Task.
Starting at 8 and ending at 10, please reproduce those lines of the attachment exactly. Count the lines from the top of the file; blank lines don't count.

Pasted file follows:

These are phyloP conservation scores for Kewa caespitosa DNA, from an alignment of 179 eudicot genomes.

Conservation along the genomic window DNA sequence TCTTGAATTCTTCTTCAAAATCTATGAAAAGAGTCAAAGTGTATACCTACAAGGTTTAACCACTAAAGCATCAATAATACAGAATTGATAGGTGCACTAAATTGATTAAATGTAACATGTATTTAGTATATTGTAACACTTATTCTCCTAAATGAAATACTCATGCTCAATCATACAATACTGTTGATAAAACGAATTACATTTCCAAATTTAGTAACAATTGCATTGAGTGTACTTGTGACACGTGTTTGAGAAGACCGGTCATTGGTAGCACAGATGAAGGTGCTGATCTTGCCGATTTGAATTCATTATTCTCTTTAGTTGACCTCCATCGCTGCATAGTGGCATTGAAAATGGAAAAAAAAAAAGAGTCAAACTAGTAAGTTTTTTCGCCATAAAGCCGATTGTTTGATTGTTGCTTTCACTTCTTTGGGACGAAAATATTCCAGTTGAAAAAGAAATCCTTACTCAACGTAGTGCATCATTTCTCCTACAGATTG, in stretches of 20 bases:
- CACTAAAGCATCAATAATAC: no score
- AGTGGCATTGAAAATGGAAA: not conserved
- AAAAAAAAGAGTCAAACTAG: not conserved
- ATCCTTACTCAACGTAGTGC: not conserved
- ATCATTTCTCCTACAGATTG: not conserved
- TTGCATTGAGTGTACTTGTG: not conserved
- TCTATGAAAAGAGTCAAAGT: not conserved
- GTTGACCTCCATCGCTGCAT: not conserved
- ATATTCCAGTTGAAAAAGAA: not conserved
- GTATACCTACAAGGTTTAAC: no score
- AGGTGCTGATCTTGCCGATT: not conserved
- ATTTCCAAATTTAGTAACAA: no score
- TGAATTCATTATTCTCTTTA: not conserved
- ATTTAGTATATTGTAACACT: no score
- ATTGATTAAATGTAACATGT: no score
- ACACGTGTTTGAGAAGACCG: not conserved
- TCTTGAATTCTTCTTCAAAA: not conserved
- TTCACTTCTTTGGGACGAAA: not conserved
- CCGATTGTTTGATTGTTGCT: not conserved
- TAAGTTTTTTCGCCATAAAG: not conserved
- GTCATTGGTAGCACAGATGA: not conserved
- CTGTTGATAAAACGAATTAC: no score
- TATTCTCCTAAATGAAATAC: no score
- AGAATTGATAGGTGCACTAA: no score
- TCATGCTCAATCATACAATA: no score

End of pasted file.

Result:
- TTGCATTGAGTGTACTTGTG: not conserved
- TCTATGAAAAGAGTCAAAGT: not conserved
- GTTGACCTCCATCGCTGCAT: not conserved